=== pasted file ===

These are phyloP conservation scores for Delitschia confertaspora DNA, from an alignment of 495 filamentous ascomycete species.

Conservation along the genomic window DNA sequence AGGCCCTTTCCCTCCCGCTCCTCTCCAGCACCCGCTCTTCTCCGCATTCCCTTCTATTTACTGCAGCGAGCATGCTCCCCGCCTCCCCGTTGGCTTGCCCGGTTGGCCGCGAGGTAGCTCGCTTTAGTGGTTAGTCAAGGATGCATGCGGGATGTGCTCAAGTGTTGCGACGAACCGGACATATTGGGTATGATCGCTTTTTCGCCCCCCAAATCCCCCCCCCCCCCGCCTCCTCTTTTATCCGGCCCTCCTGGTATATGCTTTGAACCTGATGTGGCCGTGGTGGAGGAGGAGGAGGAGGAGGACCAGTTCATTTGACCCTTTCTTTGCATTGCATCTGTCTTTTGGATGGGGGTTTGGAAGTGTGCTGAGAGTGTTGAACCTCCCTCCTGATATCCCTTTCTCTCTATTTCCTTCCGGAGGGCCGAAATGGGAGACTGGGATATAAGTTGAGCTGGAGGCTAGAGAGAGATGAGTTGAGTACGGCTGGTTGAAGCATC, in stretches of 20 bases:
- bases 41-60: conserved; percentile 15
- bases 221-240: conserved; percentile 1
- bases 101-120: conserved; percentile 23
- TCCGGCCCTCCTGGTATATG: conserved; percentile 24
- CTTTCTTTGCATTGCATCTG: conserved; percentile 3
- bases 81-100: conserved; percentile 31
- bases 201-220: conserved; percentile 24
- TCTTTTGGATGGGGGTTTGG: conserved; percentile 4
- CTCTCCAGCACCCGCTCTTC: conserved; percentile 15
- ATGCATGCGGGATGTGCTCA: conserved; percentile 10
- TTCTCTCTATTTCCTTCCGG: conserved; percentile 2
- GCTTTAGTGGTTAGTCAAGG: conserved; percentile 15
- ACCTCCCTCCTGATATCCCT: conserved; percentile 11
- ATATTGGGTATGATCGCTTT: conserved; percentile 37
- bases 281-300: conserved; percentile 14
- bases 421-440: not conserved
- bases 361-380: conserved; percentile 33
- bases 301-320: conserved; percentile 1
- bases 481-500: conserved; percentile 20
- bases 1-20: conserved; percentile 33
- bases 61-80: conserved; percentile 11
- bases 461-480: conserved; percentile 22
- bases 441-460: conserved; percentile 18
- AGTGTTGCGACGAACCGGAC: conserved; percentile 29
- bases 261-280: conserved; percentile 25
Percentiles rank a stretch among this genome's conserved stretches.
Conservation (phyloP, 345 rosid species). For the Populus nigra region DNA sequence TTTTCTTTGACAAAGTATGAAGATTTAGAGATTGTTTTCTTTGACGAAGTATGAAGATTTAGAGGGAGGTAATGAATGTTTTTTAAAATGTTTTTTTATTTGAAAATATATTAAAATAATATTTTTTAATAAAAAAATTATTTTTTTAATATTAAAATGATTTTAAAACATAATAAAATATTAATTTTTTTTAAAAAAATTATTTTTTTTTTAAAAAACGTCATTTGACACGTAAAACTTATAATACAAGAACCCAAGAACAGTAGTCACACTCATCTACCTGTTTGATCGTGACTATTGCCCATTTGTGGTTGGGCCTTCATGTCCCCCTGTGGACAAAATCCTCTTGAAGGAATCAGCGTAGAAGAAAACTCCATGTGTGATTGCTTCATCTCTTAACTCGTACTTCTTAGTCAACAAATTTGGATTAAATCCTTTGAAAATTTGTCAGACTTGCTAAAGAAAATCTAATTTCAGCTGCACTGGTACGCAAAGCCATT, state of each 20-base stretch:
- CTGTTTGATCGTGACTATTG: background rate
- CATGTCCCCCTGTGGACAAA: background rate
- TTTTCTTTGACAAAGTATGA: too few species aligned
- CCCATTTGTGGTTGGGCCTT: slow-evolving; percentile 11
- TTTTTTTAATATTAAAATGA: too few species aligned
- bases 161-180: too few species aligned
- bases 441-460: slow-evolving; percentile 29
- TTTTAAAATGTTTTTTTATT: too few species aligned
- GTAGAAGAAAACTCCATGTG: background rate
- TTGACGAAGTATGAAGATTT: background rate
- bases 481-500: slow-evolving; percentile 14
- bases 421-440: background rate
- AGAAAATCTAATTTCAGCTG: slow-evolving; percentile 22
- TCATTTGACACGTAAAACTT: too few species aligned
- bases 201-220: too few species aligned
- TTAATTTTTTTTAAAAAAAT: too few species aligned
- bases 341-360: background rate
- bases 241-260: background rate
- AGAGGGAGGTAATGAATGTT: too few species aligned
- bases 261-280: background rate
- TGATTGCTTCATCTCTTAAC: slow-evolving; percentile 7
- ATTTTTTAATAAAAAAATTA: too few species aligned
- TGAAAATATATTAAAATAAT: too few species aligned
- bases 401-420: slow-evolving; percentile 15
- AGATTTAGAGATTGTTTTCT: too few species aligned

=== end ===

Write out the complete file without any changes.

These are phyloP conservation scores for Delitschia confertaspora DNA, from an alignment of 495 filamentous ascomycete species.

Conservation along the genomic window DNA sequence AGGCCCTTTCCCTCCCGCTCCTCTCCAGCACCCGCTCTTCTCCGCATTCCCTTCTATTTACTGCAGCGAGCATGCTCCCCGCCTCCCCGTTGGCTTGCCCGGTTGGCCGCGAGGTAGCTCGCTTTAGTGGTTAGTCAAGGATGCATGCGGGATGTGCTCAAGTGTTGCGACGAACCGGACATATTGGGTATGATCGCTTTTTCGCCCCCCAAATCCCCCCCCCCCCCGCCTCCTCTTTTATCCGGCCCTCCTGGTATATGCTTTGAACCTGATGTGGCCGTGGTGGAGGAGGAGGAGGAGGAGGACCAGTTCATTTGACCCTTTCTTTGCATTGCATCTGTCTTTTGGATGGGGGTTTGGAAGTGTGCTGAGAGTGTTGAACCTCCCTCCTGATATCCCTTTCTCTCTATTTCCTTCCGGAGGGCCGAAATGGGAGACTGGGATATAAGTTGAGCTGGAGGCTAGAGAGAGATGAGTTGAGTACGGCTGGTTGAAGCATC, in stretches of 20 bases:
- bases 41-60: conserved; percentile 15
- bases 221-240: conserved; percentile 1
- bases 101-120: conserved; percentile 23
- TCCGGCCCTCCTGGTATATG: conserved; percentile 24
- CTTTCTTTGCATTGCATCTG: conserved; percentile 3
- bases 81-100: conserved; percentile 31
- bases 201-220: conserved; percentile 24
- TCTTTTGGATGGGGGTTTGG: conserved; percentile 4
- CTCTCCAGCACCCGCTCTTC: conserved; percentile 15
- ATGCATGCGGGATGTGCTCA: conserved; percentile 10
- TTCTCTCTATTTCCTTCCGG: conserved; percentile 2
- GCTTTAGTGGTTAGTCAAGG: conserved; percentile 15
- ACCTCCCTCCTGATATCCCT: conserved; percentile 11
- ATATTGGGTATGATCGCTTT: conserved; percentile 37
- bases 281-300: conserved; percentile 14
- bases 421-440: not conserved
- bases 361-380: conserved; percentile 33
- bases 301-320: conserved; percentile 1
- bases 481-500: conserved; percentile 20
- bases 1-20: conserved; percentile 33
- bases 61-80: conserved; percentile 11
- bases 461-480: conserved; percentile 22
- bases 441-460: conserved; percentile 18
- AGTGTTGCGACGAACCGGAC: conserved; percentile 29
- bases 261-280: conserved; percentile 25
Percentiles rank a stretch among this genome's conserved stretches.
Conservation (phyloP, 345 rosid species). For the Populus nigra region DNA sequence TTTTCTTTGACAAAGTATGAAGATTTAGAGATTGTTTTCTTTGACGAAGTATGAAGATTTAGAGGGAGGTAATGAATGTTTTTTAAAATGTTTTTTTATTTGAAAATATATTAAAATAATATTTTTTAATAAAAAAATTATTTTTTTAATATTAAAATGATTTTAAAACATAATAAAATATTAATTTTTTTTAAAAAAATTATTTTTTTTTTAAAAAACGTCATTTGACACGTAAAACTTATAATACAAGAACCCAAGAACAGTAGTCACACTCATCTACCTGTTTGATCGTGACTATTGCCCATTTGTGGTTGGGCCTTCATGTCCCCCTGTGGACAAAATCCTCTTGAAGGAATCAGCGTAGAAGAAAACTCCATGTGTGATTGCTTCATCTCTTAACTCGTACTTCTTAGTCAACAAATTTGGATTAAATCCTTTGAAAATTTGTCAGACTTGCTAAAGAAAATCTAATTTCAGCTGCACTGGTACGCAAAGCCATT, state of each 20-base stretch:
- CTGTTTGATCGTGACTATTG: background rate
- CATGTCCCCCTGTGGACAAA: background rate
- TTTTCTTTGACAAAGTATGA: too few species aligned
- CCCATTTGTGGTTGGGCCTT: slow-evolving; percentile 11
- TTTTTTTAATATTAAAATGA: too few species aligned
- bases 161-180: too few species aligned
- bases 441-460: slow-evolving; percentile 29
- TTTTAAAATGTTTTTTTATT: too few species aligned
- GTAGAAGAAAACTCCATGTG: background rate
- TTGACGAAGTATGAAGATTT: background rate
- bases 481-500: slow-evolving; percentile 14
- bases 421-440: background rate
- AGAAAATCTAATTTCAGCTG: slow-evolving; percentile 22
- TCATTTGACACGTAAAACTT: too few species aligned
- bases 201-220: too few species aligned
- TTAATTTTTTTTAAAAAAAT: too few species aligned
- bases 341-360: background rate
- bases 241-260: background rate
- AGAGGGAGGTAATGAATGTT: too few species aligned
- bases 261-280: background rate
- TGATTGCTTCATCTCTTAAC: slow-evolving; percentile 7
- ATTTTTTAATAAAAAAATTA: too few species aligned
- TGAAAATATATTAAAATAAT: too few species aligned
- bases 401-420: slow-evolving; percentile 15
- AGATTTAGAGATTGTTTTCT: too few species aligned